Crocs Tries Reboot With New Campaign

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When it launched 15 years ago, Crocs was soon the darling of the fashion world, the quirky footwear worn by everyone from celebrities like chef Mario Batali to podiatrist patients. But like many "it" brands, the company expanded too quickly, distributing overseas and snapping up retail locations in geographies not necessarily appropriate for its warmer-climate products.

The company has spent years trying to rejuvenate the brand, and on Monday will debut a spring campaign from New York-based agency Yard, though it seems there may already be cracks in the Crocs relationship.

The campaign includes a 30-second manifesto video starring new brand ambassadors Drew Barrymore and John Cena, as well as Asian celebrities Yoona Lim and Henry Lau. In the spot, they tell consumers to "come as you are" and celebrate differences in an inclusivity-pushing strategy.

"It's really about rebooting consumers' perception of the brand, especially in wider culture," said Terence Reilly, chief marketing officer who joined $1 billion Crocs four years ago. "The use of celebrities to do that is something we have not done before."

Yard declined to comment on the manifesto video, which it said Crocs' internal team handled rather than the agency. Instead, Ruth Bernstein, Yard's co-founder and chief strategic officer, emailed a statement about the overarching strategy for the "Come As You Are" campaign.

"The concept of 'Come As You Are' is built on the insight that it has never been easier to judge others. As a brand that has been bullied themselves, Crocs wanted to convey empathy for and understanding of their consumers through this campaign," wrote Ms. Bernstein. "It was incredibly powerful to make the films with the celebrity co-collaborators like John Cena and Drew Barrymore, as we were able to lean into their own experiences and thoughts on this subject and ultimately their ability to inspire people to take a stand against prejudice."

Crocs did not return a request for comment regarding the brand's current and future relationship with Yard, which had been working with the marketer on a project basis. A Yard spokeswoman had no comment on the possibility of future projects. Crocs worked with McKinney on media for the new campaign, a relationship that began in 2014. FleishmanHillard handled PR and R/GA worked on social media.

Any turnaround is tough, but it's even more difficult in the current retail environment, as consumers shift their buying habits and shopping preferences. In the most-recent fourth quarter, Crocs posted a $44.5 million sales decline—in the year-earlier period, the brand lost $73.9 million. Revenue for the quarter was $187.4 million, a 10% drop over 2015, and the company plans to close some 160 of its 500 stores as it navigates retail pressures. Crocs recently announced that Andrew Rees, who joined three years ago as president, will add chief executive to his title in June.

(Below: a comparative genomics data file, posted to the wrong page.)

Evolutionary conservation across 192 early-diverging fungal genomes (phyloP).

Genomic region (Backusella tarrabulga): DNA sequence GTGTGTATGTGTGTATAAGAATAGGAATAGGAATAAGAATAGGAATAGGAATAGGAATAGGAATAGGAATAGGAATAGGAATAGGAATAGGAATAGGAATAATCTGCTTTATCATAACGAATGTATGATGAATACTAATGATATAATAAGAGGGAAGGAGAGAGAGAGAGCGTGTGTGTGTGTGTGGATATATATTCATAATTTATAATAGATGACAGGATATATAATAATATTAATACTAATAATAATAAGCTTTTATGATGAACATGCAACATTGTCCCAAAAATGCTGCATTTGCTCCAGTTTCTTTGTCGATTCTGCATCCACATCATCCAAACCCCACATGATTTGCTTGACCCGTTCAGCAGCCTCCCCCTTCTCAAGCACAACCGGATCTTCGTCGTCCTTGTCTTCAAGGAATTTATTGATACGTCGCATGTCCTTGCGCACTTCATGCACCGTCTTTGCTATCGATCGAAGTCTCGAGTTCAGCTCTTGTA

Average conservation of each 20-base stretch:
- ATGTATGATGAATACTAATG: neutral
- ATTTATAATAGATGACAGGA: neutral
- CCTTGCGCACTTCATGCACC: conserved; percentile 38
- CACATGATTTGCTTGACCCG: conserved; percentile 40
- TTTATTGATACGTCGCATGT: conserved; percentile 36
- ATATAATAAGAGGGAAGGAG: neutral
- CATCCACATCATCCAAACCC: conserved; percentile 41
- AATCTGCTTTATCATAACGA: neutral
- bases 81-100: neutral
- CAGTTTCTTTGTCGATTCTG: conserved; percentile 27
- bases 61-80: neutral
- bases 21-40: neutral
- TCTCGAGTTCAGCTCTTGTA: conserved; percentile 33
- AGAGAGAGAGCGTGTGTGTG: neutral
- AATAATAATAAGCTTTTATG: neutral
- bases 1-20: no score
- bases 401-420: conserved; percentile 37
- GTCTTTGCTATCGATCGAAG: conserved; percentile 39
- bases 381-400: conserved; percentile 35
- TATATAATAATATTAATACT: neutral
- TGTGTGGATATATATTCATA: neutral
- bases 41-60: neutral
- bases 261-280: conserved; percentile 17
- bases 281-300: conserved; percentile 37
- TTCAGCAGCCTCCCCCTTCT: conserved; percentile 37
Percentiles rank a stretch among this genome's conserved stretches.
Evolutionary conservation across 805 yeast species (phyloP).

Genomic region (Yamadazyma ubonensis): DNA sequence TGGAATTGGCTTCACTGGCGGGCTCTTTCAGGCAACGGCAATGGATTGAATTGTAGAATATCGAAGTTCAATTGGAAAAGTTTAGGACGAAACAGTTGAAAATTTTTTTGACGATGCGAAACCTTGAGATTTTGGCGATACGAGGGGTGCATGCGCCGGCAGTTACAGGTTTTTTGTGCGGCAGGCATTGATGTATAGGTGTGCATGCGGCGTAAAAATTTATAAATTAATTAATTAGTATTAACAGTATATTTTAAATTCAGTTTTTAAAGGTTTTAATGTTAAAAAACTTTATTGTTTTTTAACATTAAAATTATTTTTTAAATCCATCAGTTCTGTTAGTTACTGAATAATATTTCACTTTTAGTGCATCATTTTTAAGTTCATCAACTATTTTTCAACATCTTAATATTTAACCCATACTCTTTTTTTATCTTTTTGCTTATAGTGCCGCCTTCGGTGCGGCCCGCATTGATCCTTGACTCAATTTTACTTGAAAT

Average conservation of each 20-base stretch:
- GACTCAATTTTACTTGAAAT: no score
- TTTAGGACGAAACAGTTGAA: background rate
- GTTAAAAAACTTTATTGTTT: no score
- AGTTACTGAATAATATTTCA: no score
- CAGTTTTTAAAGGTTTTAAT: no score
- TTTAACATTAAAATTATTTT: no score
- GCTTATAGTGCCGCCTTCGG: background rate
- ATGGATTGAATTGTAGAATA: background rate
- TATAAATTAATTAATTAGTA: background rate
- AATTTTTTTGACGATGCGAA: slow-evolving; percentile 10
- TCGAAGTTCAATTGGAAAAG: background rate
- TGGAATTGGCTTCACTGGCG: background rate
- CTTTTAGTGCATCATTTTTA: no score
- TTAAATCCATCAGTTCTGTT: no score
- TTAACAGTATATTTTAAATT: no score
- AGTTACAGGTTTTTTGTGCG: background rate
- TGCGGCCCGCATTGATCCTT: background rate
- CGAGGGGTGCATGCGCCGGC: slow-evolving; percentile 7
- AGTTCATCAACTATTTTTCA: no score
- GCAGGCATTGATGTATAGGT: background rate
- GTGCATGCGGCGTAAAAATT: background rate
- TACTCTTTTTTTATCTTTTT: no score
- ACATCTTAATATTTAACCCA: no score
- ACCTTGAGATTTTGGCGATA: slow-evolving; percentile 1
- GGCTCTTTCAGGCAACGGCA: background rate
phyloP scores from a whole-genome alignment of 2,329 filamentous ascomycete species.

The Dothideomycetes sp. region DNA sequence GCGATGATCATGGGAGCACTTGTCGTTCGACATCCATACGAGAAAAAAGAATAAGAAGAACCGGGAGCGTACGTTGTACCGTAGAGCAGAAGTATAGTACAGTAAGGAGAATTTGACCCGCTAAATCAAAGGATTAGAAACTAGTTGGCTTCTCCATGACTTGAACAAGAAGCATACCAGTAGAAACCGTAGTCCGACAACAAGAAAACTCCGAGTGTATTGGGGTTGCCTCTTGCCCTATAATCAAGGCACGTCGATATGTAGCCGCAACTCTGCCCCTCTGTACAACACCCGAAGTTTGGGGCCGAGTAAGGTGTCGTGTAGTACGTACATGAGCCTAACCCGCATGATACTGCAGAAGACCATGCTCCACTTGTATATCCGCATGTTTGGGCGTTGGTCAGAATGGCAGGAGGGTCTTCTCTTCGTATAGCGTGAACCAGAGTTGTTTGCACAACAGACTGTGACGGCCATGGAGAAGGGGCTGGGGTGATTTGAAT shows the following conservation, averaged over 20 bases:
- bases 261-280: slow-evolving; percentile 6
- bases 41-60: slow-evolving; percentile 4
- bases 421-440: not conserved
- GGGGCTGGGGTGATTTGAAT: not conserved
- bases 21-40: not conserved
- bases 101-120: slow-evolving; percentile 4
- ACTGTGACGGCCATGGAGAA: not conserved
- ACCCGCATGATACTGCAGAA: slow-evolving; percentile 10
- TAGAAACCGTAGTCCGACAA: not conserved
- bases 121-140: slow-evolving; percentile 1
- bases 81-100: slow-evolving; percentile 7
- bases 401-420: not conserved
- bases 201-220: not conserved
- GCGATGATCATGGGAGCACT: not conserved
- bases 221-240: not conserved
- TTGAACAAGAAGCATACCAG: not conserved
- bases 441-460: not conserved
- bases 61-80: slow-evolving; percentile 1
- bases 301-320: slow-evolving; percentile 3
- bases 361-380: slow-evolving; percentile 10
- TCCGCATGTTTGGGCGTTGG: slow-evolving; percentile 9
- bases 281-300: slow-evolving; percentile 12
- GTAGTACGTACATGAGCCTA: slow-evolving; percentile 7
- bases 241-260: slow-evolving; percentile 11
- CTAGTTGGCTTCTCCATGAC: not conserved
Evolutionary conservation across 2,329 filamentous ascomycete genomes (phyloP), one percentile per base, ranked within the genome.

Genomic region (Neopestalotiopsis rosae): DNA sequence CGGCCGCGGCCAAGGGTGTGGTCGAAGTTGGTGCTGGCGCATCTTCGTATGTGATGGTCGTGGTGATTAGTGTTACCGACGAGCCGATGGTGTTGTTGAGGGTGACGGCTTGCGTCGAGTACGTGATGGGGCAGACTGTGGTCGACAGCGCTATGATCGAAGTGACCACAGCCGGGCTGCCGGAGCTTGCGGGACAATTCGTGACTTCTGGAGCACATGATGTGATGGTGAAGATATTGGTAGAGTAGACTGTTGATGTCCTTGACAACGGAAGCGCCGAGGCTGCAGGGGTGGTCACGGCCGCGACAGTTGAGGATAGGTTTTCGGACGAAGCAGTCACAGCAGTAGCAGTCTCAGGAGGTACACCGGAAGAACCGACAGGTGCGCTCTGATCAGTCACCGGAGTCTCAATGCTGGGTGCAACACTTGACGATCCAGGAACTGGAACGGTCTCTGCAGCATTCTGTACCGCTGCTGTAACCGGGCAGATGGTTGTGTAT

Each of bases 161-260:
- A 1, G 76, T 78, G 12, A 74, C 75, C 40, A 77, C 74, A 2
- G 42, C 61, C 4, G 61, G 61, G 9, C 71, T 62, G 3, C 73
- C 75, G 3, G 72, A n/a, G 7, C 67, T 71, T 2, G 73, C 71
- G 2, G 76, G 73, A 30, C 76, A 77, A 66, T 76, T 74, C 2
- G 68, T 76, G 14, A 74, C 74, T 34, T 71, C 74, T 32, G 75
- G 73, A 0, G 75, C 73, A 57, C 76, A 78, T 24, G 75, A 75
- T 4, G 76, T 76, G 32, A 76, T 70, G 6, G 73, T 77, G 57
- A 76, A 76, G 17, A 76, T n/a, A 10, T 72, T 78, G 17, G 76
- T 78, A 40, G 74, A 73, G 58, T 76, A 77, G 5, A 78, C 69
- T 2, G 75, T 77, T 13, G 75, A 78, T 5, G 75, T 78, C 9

"[Crocs] is trying to do a lot of things during a challenging macro time," said Steven Marotta, a retail analyst with C.L. King & Associates. He noted that Crocs is "turnaround-able," as it has done over $1 billion in sales for six consecutive years and diversified its product line and presence overseas in recent years. He also stressed the importance of the new campaign for Crocs' long-term viability.

"In this time of changing consumer buying patterns, which are skewing more toward direct-to-consumer, marketing campaigns that are engaging and measurable are critical to a brand's success," said Mr. Marotta.

The new marketing push will exclude TV and be a pure digital play, including social media, banner ads and new content with Ms. Barrymore and Mr. Cena. Mr. Reilly noted that the budget is on par with previous campaigns, though dollars were diversified to include the celebrity investment. Crocs spent $9 million on measured media in the U.S. last year, according to Kantar Media, and $56 million on total advertising, according to the company's financial documents.

"Digital and social campaigns are the most effective means of reaching our target consumers," said Greg Ribatt, the outgoing CEO, on a recent conference call. "We are channeling the majority of our marketing dollars there and materially reducing our use of TV and print."

Early behind-the-scenes content has already been well-received, said Mr. Reilly, who noted that Crocs is seeing record engagement on social media. Later this month, Crocs will release a GIF-generator for consumers and a Mother's Day promotion in May with Ms. Barrymore.

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